Swaziland workers occupy the streets in a historic strike against Monarchy’s anti-labor policies

Reports of the police crackdown on the protestors have come in from across the nation, with many injured.

September 18, 2018 by Surangya
Swaziland workers organize a march during nationwide strike. (Photo: Special Arrangement)

In the small, landlocked nation-state of Swaziland, the last remaining absolute monarchy in sub-Saharan Africa, a militant workers’ movement has taken to the streets, protesting against the ruling regime’s indifference to the plight of the people.

Tens and thousands from all sectors, both private and public, holding memberships in 19 trade unions, have united under the umbrella of the Trade Union Congress of Swaziland (TUCOSWA) to embark on a historic strike. It is a three day (September 18-20) nationwide strike with major protests taking place in the main cities of Manzini, Mbabane, Siteki and Nhlangano.

The primary demand of the workers is a hike in the national minimum wage to E 3,500 a month (US$ 234) in accordance with the rising cost of living, termed as a cost of living adjustment, or COLA. The people are also opposed to the increase in VAT, or Value Added Tax, from 14% to 15%. Other demands, according to the statement by the Communist Party of Swaziland (CPS), include, “legalisation of  strikes, an increase in health and education funding and an end to arbitrary evictions especially on the working class and poor.”

(Photo: Special Arrangement)

The ruling dispensation has time and again refused the demands of the people, saying the country’s financial conditions do not allow it to incur such expenditures. This is believed to be untrue as the monarch, King Mswati III, leads a lavish lifestyle, only recently having spent E1 billion (around US$ 66 million) on his 50th birthday celebrations, allegedly from state pension fund.

“Public hospitals and clinics do not have sufficient medication and equipment and schools are insufficiently funded, The education received by the people is of poor quality, including the curriculum which is directed at strengthening the regime’s grip on power by brainwashing the population,” Njabulo Dlamini, International Organiser of CPS said in an  interview to Peoples Dispatch earlier.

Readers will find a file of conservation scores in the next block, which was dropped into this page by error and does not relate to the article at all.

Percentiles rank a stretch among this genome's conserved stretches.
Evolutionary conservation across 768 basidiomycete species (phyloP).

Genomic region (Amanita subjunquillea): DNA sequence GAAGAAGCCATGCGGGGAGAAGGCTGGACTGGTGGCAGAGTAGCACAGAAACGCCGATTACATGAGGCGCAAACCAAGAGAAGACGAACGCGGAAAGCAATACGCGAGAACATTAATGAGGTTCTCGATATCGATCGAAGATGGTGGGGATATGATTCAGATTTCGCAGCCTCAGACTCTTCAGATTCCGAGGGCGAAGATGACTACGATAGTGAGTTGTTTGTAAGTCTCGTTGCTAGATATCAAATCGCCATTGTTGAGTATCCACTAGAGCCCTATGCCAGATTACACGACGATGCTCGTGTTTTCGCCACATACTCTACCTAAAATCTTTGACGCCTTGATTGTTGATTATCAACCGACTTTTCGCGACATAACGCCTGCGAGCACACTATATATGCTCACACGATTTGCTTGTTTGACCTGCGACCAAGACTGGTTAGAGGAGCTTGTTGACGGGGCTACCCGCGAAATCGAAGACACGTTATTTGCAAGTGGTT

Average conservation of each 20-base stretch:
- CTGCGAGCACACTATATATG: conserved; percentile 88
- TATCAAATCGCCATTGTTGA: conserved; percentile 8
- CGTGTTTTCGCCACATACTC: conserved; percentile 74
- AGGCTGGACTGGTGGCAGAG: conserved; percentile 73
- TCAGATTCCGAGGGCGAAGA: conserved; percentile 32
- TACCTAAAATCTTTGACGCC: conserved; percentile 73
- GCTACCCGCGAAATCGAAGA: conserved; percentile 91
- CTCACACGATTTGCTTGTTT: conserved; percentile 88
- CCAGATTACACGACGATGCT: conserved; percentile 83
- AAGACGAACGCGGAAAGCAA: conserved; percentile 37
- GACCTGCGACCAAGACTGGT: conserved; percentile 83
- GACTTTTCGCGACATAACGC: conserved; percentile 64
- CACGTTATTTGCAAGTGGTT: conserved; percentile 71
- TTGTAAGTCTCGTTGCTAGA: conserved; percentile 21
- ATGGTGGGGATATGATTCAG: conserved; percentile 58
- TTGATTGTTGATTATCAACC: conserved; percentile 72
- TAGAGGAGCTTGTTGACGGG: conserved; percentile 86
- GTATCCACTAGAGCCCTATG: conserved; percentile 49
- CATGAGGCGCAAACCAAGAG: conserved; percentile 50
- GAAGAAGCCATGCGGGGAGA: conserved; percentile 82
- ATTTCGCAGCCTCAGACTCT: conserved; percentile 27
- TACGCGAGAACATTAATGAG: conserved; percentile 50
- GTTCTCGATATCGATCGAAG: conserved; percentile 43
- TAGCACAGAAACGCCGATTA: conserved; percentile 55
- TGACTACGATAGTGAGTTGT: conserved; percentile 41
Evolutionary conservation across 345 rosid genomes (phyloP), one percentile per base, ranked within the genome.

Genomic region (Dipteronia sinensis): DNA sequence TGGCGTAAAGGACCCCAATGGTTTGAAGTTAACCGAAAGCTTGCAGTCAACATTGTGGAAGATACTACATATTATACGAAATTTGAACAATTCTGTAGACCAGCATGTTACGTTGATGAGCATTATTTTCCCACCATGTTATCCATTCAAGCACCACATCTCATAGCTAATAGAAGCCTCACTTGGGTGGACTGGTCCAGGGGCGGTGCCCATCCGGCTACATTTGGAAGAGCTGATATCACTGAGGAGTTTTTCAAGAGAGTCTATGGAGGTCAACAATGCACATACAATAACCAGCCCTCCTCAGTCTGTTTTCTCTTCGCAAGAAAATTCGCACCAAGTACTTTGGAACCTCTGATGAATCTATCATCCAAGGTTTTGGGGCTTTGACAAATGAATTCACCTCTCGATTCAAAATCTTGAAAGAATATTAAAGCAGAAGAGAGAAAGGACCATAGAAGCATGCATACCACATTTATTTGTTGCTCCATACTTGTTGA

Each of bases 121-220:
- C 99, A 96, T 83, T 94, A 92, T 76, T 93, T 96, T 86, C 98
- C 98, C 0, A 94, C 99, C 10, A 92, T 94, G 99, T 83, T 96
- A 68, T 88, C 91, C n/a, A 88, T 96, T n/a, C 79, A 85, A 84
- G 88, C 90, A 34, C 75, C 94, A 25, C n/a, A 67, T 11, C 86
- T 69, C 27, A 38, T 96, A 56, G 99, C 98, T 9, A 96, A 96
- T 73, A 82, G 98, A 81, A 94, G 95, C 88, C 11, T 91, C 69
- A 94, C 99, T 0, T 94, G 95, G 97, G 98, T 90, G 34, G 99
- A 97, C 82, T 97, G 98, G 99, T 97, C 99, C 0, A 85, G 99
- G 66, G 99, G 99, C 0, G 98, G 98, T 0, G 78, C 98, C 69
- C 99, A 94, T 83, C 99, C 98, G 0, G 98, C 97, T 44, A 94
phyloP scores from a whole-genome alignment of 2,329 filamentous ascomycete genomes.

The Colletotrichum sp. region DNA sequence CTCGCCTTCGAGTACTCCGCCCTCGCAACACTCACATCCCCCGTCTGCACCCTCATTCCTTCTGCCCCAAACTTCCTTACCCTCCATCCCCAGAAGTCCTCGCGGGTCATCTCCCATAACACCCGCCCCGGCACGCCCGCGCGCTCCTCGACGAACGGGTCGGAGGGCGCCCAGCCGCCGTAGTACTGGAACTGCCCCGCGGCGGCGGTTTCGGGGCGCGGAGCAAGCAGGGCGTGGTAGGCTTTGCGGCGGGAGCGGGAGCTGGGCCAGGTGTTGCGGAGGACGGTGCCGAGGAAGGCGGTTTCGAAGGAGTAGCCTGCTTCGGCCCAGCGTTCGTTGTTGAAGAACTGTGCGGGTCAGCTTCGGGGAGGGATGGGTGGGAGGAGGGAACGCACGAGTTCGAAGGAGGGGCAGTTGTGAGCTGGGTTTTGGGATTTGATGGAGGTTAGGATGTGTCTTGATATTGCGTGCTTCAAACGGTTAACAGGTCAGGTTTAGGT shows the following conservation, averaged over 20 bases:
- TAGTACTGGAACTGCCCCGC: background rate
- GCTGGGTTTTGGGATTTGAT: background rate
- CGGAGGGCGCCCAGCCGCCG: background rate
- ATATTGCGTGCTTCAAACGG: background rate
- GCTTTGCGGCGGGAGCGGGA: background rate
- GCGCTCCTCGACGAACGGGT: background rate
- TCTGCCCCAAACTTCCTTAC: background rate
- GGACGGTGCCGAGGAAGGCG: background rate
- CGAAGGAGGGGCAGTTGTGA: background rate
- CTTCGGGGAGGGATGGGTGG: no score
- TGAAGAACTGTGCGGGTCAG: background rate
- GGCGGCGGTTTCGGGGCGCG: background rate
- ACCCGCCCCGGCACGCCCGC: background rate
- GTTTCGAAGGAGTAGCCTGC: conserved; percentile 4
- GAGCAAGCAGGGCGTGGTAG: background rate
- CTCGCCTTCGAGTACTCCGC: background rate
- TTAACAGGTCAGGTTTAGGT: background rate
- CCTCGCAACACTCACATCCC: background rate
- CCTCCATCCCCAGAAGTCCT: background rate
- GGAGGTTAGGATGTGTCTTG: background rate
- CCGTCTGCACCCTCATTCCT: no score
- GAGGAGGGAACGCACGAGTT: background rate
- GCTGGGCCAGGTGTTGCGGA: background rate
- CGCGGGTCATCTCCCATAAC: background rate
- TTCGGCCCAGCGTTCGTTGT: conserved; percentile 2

“The country is experiencing massive job loss. … Food prices have shot up drastically. The economy of Swaziland has been ruined by the Mswati autocracy,” added Dlamini saying that “this situation can no longer be allowed to continue.”

The royal police resorted to a violent crackdown on the workers’ strike. Reports of police shooting tear gas, rubber bullet and water cannon at the protestors have come in from across the nation in which many workers were injured. No deaths have been reported till now, however, at least three workers have been critically injured and face the risk of losing their lives.

Despite the state’s heavy-handed actions, the workers have vowed to strengthen their strike. Originally planned as a three-day long strike, Dlamini, told Peoples Dispatch that the people might continue the demonstrations until the government pays heed to their demands. He also fears that the government might deploy the army to suppress the current working class action as the ‘general elections’ are scheduled on September 21. 

The strike comes after a series of protests and rallies in the last couple of weeks, all of which saw police violence in attempts to suppress the protestors. Police shot and wounded a schoolteacher at a teachers’ rally protesting their salaries in late August. Demonstrating nurses in the country’s capital city of Mbabane were tasered for demanding a hike in pay.   

The prevailing sentiment in the people is opposed to the election process, owing to lack of democratic processes, and dissatisfaction with the state’s inability to engage with their needs and demands. The country is witnessing lowest voter turnouts in its history this term. 

The parliament, elected once every five years, is widely regarded as a ‘puppet’ government, serving as an instrument to allow the monarch to exercise his will and completely incapable of keeping a check on Mswati’s power. No political party is allowed to contest the elections since 1973. Political dissenters are frequently punished and face police brutality. The protestors, seen as ‘a major threat to the state,’ are often targeted later by denying them state scholarships and access to government services.